The new General Data Protection Regulation has been published in final form. It will apply directly to UK companies from 25 May 2018. It has wide ranging implications. All UK employers will need to make changes to their approach to data protection in order to comply.
The purpose of the new General Data Protection Regulation (GDPR) is to harmonise data protection laws across the EU and to modernise the law on data protection to take account of the new ways in which we use, share and communicate information about individuals.
Key areas of change
The GDPR builds on the current law, but tightens up obligations, adds new requirements, gives more control to individuals and increases sanctions. It will have a significant effect on your HR processes and policies and on your employee records. Here is a summary of some of the key areas of change for employers:
- Not only will you have to comply with your legal obligations under the GDPR, but you will need to be able to demonstrate how you have done so. This will involve documenting and recording how you comply on an ongoing basis.
- You will have to be more transparent about what you do with the information you hold about individuals. You will need to redraft privacy notices, which are required to be clear, accessible and concise. You will also need to include new information, such as how long you keep categories of data and what rights individuals have in relation to their data.
- You will need to be more precise from the outset about the legal basis for using information in particular ways. For example, most processing of employee information is currently permitted because it is in your legitimate interests to do so. This remains the case, but you will need to specify in privacy notices what that legitimate interest is before you carry out the processing.
- You will be required to carry out impact assessments more often, and in particular before using information about individuals that present a high risk to them
- The rules on subject access requests are changing. Time frames are altering, individuals will need to be given more information about how you process their information and what their rights are. You will be able to refuse to provide information where it is ‘manifestly excessive’, though it is not yet clear the circumstances in which this exemption may apply.
- In addition, individuals will have the right to ask you to ‘delete it, freeze it, correct it’ if you are not complying with the law in respect of the information about them that you process.
- It is already difficult to rely on consent in the employment context for processing information, and the new law makes it more so.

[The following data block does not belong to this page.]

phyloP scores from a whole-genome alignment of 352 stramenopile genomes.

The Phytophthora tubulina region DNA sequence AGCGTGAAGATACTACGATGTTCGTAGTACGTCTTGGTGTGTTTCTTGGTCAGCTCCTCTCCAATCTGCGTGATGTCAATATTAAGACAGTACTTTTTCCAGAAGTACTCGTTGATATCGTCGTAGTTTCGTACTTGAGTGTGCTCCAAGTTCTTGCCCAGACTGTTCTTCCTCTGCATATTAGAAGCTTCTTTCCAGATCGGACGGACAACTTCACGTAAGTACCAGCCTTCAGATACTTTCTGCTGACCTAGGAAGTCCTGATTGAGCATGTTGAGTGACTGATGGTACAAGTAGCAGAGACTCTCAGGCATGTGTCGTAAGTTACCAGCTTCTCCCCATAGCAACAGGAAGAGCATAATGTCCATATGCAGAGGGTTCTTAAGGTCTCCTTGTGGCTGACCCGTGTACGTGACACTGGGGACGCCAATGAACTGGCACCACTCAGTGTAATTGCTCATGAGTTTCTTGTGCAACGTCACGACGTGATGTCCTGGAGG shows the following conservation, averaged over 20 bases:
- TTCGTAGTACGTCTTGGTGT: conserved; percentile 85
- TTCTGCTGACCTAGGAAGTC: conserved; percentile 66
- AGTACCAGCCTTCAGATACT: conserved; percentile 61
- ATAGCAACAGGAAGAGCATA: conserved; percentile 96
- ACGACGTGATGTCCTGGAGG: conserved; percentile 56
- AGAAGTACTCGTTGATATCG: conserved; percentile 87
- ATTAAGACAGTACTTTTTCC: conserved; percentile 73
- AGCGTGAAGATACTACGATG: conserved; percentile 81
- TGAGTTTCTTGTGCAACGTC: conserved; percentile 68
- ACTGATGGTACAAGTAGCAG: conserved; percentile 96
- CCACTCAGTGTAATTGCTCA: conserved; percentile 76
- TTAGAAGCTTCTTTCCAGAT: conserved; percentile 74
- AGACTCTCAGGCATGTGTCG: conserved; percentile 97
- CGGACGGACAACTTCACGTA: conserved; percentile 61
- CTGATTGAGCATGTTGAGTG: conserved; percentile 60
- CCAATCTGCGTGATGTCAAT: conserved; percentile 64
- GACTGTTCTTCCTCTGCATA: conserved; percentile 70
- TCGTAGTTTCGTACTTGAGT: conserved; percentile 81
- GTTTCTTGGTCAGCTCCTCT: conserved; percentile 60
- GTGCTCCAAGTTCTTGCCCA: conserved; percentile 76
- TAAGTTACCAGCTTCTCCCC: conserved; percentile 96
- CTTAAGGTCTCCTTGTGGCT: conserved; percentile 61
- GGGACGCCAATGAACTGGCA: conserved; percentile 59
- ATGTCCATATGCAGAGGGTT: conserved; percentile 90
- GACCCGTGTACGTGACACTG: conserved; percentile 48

- You will need to embed data protection safeguards and take steps to minimise data collection when you are introducing new processes, for example before introducing a new HR data management system or a new recruitment process. Do you really need to collect or use all the information? How does the design protect individuals’ rights in relation to their data?
- There will be less room for arguing that particular information about an individual is outside the definition of personal data (and therefore that the law on data protection does not apply to it). In particular, you will no longer be able to avoid data protection obligations by anonymising it (the GDPR calls this ‘pseudonymising’), though doing so may still be a good way to reduce the risks of harm to an individual.
- The territorial scope of the law is increasing: the new law will apply to organisations in the EU irrespective of where the actual data processing takes place.
- You will need to report breaches of the law to the individual concerned where the risk is a high one and to the ICO (within 72 hours) unless the breach is unlikely to result in a risk to the individual. Potentially, you will need to report a manager’s lost laptop to the ICO, unless the personal data on it is encrypted. We await ICO guidance on what this will mean in practice.
- Data controllers will have to oversee data processors (for example, a payroll provider is a data processor) more closely and enter into more detailed contractual arrangements with them. Data processors will be liable for breaches in their own right.
- Crucially, the sanctions for breach are increasing to a maximum fine of up to 1 million euros or 2% of annual worldwide turnover, on top of which the ICO will have less scope to take a pragmatic approach to enforcement.
What do you need to do now?
Complying properly with the current law is a first step towards preparing for the new regime. The closer you are to ‘good practice’ as opposed to having a risk based approach to minimum compliance, the closer you will be to compliance with the GDPR. Compliance with the new law will involve far more active engagement with your obligations, as well as compliance with new obligations. This will inevitably involve you ‘smartening up your act’ in relation to employee records, HR processes and policies.
Find out more
Early preparation is essential. To find out what the new law means for you, and how to prepare for it, we are running a series of national seminars: The new data protection law: impact on HR processes and employee records in November 2016.
Employment is one of the few areas where the UK Government is entitled to set some of its own rules in order to protect the rights and freedoms of individuals. We do not yet know what stance the UK government will take in respect of this. We will keep you informed of developments as and when the Government makes decisions about its approach. The European Data Protection Board will also be producing essential guidance, as will the Information Commissioner during the next two years.